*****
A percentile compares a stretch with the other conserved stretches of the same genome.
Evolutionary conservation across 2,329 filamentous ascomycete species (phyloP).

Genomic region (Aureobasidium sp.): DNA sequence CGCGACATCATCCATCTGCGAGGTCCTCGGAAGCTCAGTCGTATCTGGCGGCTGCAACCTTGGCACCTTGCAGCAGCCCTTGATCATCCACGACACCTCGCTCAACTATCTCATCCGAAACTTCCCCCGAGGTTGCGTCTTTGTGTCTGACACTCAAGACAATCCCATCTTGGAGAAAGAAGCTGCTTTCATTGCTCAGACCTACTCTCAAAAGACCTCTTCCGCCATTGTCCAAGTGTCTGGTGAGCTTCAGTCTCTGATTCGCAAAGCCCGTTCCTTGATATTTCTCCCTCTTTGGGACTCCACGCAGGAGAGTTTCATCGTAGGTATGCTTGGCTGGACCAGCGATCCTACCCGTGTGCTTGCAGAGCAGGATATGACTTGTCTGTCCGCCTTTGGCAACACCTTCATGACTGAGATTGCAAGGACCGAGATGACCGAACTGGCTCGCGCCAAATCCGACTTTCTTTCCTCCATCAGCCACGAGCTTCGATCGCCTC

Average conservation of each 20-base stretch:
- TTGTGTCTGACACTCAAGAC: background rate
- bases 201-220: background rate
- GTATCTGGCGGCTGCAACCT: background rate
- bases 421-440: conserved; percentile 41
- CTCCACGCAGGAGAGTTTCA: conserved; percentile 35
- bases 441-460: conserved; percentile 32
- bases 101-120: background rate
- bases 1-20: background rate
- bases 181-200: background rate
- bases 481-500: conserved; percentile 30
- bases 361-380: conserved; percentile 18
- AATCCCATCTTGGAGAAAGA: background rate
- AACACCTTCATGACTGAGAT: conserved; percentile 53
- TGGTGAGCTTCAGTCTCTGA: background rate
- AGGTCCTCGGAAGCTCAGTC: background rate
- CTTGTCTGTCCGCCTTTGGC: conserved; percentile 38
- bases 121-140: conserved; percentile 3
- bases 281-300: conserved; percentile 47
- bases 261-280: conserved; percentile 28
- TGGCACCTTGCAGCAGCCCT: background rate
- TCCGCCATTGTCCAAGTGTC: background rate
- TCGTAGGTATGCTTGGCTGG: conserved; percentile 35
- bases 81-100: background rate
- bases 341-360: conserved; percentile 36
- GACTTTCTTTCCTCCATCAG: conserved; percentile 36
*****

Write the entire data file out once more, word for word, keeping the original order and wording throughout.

A percentile compares a stretch with the other conserved stretches of the same genome.
Evolutionary conservation across 2,329 filamentous ascomycete species (phyloP).

Genomic region (Aureobasidium sp.): DNA sequence CGCGACATCATCCATCTGCGAGGTCCTCGGAAGCTCAGTCGTATCTGGCGGCTGCAACCTTGGCACCTTGCAGCAGCCCTTGATCATCCACGACACCTCGCTCAACTATCTCATCCGAAACTTCCCCCGAGGTTGCGTCTTTGTGTCTGACACTCAAGACAATCCCATCTTGGAGAAAGAAGCTGCTTTCATTGCTCAGACCTACTCTCAAAAGACCTCTTCCGCCATTGTCCAAGTGTCTGGTGAGCTTCAGTCTCTGATTCGCAAAGCCCGTTCCTTGATATTTCTCCCTCTTTGGGACTCCACGCAGGAGAGTTTCATCGTAGGTATGCTTGGCTGGACCAGCGATCCTACCCGTGTGCTTGCAGAGCAGGATATGACTTGTCTGTCCGCCTTTGGCAACACCTTCATGACTGAGATTGCAAGGACCGAGATGACCGAACTGGCTCGCGCCAAATCCGACTTTCTTTCCTCCATCAGCCACGAGCTTCGATCGCCTC

Average conservation of each 20-base stretch:
- TTGTGTCTGACACTCAAGAC: background rate
- bases 201-220: background rate
- GTATCTGGCGGCTGCAACCT: background rate
- bases 421-440: conserved; percentile 41
- CTCCACGCAGGAGAGTTTCA: conserved; percentile 35
- bases 441-460: conserved; percentile 32
- bases 101-120: background rate
- bases 1-20: background rate
- bases 181-200: background rate
- bases 481-500: conserved; percentile 30
- bases 361-380: conserved; percentile 18
- AATCCCATCTTGGAGAAAGA: background rate
- AACACCTTCATGACTGAGAT: conserved; percentile 53
- TGGTGAGCTTCAGTCTCTGA: background rate
- AGGTCCTCGGAAGCTCAGTC: background rate
- CTTGTCTGTCCGCCTTTGGC: conserved; percentile 38
- bases 121-140: conserved; percentile 3
- bases 281-300: conserved; percentile 47
- bases 261-280: conserved; percentile 28
- TGGCACCTTGCAGCAGCCCT: background rate
- TCCGCCATTGTCCAAGTGTC: background rate
- TCGTAGGTATGCTTGGCTGG: conserved; percentile 35
- bases 81-100: background rate
- bases 341-360: conserved; percentile 36
- GACTTTCTTTCCTCCATCAG: conserved; percentile 36